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The Benefits of Reading Aloud to Your Students

Listening is critical for developing readers.

Listening is “the single most important activity for building the knowledge required for eventual success in reading,” according to the 1985 landmark report, “Becoming a Nation of Readers.”1 Teachers commonly do read aloud to elementary school students, but it’s less common for teachers to regularly read aloud to older students. However, a recent study suggests that reading out loud is a valuable tool that can positively impact middle school students’ reading ability.2 Here are five ways that reading aloud can benefit students in any grade.

  1. Reading to children improves comprehension.
    Students can understand material above their reading level when their only task is to listen. When they don’t have to be concerned about things like taking turns reading or pronouncing tricky words, their comprehension improves.2
  2. Listening to books builds vocabulary.
    Listening allows students to hear new words in context, which improves their vocabulary and ultimately strengthens their communication skills.
  3. Reading aloud reduces stress.
    According to Psychology Today, listening to audio books reduces stress and improves mood.3 Listening to stories, poems, and books read aloud creates the same positive effects in kids.
  4. It helps strengthen community in the classroom.
    When students are listening to literature together, they are sharing a story. Teacher Kasey Short reads aloud for five minutes at the end of each class and writes for Edutopia, “I look for books that represent diversity in a way that counters stereotypes and provides opportunities for students to develop compassion and understanding for others.”4
  5. Reading aloud can help students succeed in life.
    Studies show that proficient readers are more likely to be successful in school and life.5 By reading aloud to students and injecting emotion and nuance into text, you’re sharing the joy of reading with your students, which can in turn influence them to become successful, lifelong readers.

Whether you use your skills as a teacher to bring the Declaration of Independence to life, to share Shakespeare with your literature students, or to create community by reading a contemporary novel, reading aloud to students offers a bounty of benefits. Try reading out loud to your classroom as part of your teaching strategy.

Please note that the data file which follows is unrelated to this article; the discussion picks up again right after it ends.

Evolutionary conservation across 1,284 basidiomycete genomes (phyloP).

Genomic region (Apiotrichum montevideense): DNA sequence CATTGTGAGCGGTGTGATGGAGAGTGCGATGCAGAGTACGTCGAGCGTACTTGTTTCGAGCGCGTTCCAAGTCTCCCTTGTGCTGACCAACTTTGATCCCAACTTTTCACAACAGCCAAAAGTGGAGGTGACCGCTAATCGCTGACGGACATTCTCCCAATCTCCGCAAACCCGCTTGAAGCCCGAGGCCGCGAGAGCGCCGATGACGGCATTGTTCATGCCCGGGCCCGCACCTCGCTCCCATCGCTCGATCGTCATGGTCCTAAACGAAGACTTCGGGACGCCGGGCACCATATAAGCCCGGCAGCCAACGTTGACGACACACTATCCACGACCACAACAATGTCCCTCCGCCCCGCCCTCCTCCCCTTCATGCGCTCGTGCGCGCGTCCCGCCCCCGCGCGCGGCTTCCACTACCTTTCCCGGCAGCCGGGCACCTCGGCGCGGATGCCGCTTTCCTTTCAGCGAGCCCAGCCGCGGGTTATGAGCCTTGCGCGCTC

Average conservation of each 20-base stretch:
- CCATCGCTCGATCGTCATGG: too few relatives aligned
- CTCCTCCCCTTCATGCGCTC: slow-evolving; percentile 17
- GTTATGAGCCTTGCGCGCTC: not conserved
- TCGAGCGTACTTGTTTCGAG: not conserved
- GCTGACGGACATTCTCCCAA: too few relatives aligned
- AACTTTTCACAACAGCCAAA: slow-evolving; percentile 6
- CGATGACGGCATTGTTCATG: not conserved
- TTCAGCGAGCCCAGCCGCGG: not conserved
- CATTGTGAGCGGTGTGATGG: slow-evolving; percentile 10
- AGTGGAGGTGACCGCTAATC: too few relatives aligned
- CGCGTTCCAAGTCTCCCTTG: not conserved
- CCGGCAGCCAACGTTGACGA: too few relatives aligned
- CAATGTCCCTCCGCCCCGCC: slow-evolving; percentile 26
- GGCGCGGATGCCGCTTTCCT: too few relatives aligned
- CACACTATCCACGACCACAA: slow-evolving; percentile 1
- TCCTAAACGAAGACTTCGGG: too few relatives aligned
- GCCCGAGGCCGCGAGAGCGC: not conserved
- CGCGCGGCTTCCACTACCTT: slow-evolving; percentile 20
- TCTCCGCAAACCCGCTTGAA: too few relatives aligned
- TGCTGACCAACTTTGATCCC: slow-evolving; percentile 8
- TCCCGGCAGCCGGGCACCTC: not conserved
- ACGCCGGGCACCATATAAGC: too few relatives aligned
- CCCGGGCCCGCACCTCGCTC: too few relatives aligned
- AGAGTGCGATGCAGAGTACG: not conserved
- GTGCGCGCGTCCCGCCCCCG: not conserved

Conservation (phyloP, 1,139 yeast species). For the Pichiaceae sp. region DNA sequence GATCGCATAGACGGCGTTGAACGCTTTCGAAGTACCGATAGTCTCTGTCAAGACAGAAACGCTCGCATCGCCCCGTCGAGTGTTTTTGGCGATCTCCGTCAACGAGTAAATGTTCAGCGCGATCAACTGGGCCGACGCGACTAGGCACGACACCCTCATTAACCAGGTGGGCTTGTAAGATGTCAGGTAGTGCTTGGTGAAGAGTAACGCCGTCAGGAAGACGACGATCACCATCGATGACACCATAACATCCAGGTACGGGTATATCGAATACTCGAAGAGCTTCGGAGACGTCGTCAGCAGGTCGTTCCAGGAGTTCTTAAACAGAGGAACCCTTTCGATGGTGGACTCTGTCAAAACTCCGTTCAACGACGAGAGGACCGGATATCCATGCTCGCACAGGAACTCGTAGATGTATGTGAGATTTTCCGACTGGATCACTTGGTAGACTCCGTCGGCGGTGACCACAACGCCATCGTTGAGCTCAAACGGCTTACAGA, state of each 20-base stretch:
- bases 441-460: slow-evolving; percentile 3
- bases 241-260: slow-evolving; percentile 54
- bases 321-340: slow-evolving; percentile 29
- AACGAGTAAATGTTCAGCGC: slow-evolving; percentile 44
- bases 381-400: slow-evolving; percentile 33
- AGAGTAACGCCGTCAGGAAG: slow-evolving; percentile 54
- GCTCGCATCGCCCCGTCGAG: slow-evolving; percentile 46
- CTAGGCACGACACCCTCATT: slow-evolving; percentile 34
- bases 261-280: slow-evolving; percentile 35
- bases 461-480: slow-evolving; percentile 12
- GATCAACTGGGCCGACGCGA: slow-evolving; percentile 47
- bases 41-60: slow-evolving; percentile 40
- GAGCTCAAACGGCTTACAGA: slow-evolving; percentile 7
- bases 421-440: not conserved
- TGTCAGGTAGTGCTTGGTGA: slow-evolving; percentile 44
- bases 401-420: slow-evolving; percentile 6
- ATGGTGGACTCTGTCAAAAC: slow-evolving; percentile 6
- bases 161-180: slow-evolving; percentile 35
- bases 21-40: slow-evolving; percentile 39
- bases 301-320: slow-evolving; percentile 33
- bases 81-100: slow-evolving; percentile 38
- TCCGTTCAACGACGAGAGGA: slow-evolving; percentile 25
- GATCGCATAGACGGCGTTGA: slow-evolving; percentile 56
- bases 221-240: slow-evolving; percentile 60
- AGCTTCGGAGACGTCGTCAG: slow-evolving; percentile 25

If you want to become a teacher, Walden University’s online BS in Elementary Education program can prepare you to become a certified teacher who makes a positive difference in the lives of students. Walden’s curriculum allows students to observe experienced elementary school teachers in the classroom and to gain the skills to connect with students, their families, and their community.

You can earn your BS in Elementary Education in Walden’s convenient online format, completing your courses at home or wherever you have internet access. You’ll join a community of educators committed to making a difference. The Richard W. Riley College of Education and Leadership at Walden University has more than 65,000 education students and alumni, including more than 180 state teachers of the year.6

Walden University is an accredited online institution offering education degree programs at all levels, from bachelor’s to doctorates, as well as individual courses. Expand your career options and enjoy lifelong learning through a convenient, flexible learning platform that fits your busy life.

1Source: textproject.org/assets/library/resources/Anderson-Hiebert-Scott-Wilkinson-Becoming-a-Nation-of-Readers.pdf
2Source: files.eric.ed.gov/fulltext/EJ1073207.pdf
3Source: www.psychologytoday.com/gb/blog/worry-and-panic/201804/how-can-audio-books-boost-mental-health-were-all-ears
4Source: www.edutopia.org/article/reading-aloud-middle-school-students
5Source: pubmed.ncbi.nlm.nih.gov/23640065/
6Source: Source: Walden University Office of Institutional Research and Assessment (OIRA), as of June 2021.

Walden University is accredited by The Higher Learning Commission, www.hlcommission.org.

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